Therefore, I'm embarking on recontextualizing the tenets of my faith within an allegorical framework, where I no longer allow them to hinder me, but rather allow them to accomplish what they are there for in the first place - to point me in the direction of truth.

A Buddhist teaching about the purpose of religious practice (which can be found here) goes something like this:

"A person is with a small child who has never seen the moon before. The person points towards the moon, and says, "Look, the moon." The child could very well conclude that the person's finger is the moon. But the child should look to where the finger is pointing to see the moon for himself."  (emphasis mine)

The first obstacle that I had to overcome before finally coming face to face with this conclusion was that I have been brainswashed with the ultimate guilt-trip.  Even writing this here now stirs in me the words I heard so frequently that were meant to put me on "the right path".  What are these words?  "Jesus died for you and me."  Think about it.  If someone DIES so that you may LIVE, then you are forever indebted to them and eternally grateful, right?  Or at least that's the decent thing to do.  This concept is so emotionally charged, that it was difficult for me to dig through all of the implications and insinuations and finally ask myself: Is this even true?

I'm not questioning whether Jesus was a historical person or whether he was crucified for threatening the sociopolitical status quo with his teachings.  I think these are facts beyond contestation and don't require faith.  It's when his suffering and death are directly linked to me, when I am essentially blamed for this horrible death Jesus endured, that the guilt reflex is activated.  I think the guilt reflex is what keeps a lot of people from questioning or seeking beyond what they are told.

During my most recent research, I kept telling myself (as if to force myself to believe it) that I love Jesus, that I want to follow him, but that I just don't believe God has one unique incarnation.  Either we focus on God being supreme and hence above our human existence, or on God being universal and thus within us all. (Hence my issues with the Trinity, since I kept taking it literally.)  Finally, I took an honest look at my life and thought; how can I say that I love someone that I don't really know?

Now, I know plenty of Christians who would agree with this last point, and stress the importance of a personal relationship with Christ.  I know the drill - read the Bible, pray, and mingle with like-minded individuals in order to reiterate that this Christ I say I have a relationship with is indeed a real person, since my fellow Christians also know him and love him and follow him.  With all due respect, I'm not convinced that simply reading about a person I've never met, and then attuning myself to his spirit is the same as truly knowing someone.  I can know "of" him.  I can say that I like him based on what little I do know about him.  But can I really say that I "love" him in the same way that I love a relative or even a good friend?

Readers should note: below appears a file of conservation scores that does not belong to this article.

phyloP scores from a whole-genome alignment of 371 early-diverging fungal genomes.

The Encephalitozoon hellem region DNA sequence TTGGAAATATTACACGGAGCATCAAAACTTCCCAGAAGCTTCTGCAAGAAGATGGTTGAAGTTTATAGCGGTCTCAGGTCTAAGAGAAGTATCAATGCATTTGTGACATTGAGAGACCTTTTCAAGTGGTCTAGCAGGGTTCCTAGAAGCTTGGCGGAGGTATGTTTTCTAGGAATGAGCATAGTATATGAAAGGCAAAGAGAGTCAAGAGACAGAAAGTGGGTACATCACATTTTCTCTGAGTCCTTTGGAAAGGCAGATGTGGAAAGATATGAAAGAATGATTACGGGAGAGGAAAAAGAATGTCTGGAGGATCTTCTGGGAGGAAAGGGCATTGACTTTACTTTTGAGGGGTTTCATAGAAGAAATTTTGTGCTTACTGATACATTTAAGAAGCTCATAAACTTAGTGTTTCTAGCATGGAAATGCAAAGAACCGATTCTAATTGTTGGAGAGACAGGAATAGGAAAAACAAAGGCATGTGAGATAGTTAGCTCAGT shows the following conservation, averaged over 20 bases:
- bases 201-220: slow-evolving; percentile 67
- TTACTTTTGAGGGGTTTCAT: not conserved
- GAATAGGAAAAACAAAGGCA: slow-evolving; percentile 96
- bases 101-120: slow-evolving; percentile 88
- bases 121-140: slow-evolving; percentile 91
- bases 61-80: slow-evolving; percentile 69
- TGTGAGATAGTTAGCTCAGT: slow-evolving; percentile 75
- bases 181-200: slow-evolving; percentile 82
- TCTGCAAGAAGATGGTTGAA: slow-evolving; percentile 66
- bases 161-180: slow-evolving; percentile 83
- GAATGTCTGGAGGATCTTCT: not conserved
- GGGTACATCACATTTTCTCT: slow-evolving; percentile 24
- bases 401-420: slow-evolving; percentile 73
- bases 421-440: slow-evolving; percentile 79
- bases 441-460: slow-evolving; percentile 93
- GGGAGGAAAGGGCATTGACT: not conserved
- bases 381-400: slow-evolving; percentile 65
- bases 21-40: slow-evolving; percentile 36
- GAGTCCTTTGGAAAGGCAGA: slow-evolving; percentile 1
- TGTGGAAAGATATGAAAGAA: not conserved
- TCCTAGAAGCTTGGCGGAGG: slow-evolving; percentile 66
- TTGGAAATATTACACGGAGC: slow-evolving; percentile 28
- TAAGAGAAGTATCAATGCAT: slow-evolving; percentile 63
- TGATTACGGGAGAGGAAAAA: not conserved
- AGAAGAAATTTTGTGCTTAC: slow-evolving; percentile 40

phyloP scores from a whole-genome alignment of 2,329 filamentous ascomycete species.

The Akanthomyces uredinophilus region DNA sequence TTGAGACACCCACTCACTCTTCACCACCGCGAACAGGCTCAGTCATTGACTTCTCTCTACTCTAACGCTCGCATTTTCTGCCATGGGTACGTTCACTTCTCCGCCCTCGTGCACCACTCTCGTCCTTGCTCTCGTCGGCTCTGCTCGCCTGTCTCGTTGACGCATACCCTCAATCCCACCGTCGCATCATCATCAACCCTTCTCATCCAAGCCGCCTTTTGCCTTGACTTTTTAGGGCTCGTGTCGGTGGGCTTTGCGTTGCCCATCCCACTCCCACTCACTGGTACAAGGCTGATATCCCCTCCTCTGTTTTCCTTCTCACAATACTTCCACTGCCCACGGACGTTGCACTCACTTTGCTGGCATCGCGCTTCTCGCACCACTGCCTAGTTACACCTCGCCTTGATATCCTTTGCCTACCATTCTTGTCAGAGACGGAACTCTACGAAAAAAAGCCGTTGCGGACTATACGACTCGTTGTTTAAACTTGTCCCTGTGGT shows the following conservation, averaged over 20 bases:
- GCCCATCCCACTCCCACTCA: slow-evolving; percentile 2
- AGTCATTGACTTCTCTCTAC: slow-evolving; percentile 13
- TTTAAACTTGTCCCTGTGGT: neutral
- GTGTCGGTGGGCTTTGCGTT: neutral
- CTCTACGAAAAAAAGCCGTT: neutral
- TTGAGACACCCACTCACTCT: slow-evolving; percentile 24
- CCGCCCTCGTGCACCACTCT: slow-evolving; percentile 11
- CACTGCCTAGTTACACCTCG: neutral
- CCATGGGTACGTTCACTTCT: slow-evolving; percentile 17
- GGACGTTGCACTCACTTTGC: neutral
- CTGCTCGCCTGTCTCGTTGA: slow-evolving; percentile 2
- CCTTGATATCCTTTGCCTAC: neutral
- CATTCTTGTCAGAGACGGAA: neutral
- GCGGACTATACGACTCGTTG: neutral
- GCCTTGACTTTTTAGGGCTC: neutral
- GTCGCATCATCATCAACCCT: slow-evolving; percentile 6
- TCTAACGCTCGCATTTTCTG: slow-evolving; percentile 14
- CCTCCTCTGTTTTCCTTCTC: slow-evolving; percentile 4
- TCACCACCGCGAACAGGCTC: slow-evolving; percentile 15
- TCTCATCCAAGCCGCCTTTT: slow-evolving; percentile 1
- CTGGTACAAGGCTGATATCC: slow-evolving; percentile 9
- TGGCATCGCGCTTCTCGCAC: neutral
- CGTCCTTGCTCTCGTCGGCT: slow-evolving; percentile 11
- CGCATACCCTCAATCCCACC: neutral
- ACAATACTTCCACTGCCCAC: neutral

I'm getting side-tracked.  The point I was making is that I paid lip service to wanting to follow Jesus because I love him when in fact I don't know him.  I know of him, and I like what I do know about him.  And I do want to follow his teachings, because the teachings I'm aware of that have been attributed to him really resonate with my inner sense of morality.  But I can't say that I want to follow him "because I love him".  That's not being honest with myself.  I also can't say that he is more to me than a good teacher.  The argument I've heard is that Jesus EITHER is who he (supposedly) said he is, OR he was mentally unstable, OR purposefully deceitful.  Now I see that there is one other option: the information we have about what Jesus actually did say (about himself and everything else) is incomplete and/or has been skewed in the process of being written down.  This last option finally frees me from the guilt reflex and allows me to indeed claim Jesus as my teacher without necessarily buying into Christian orthodoxy.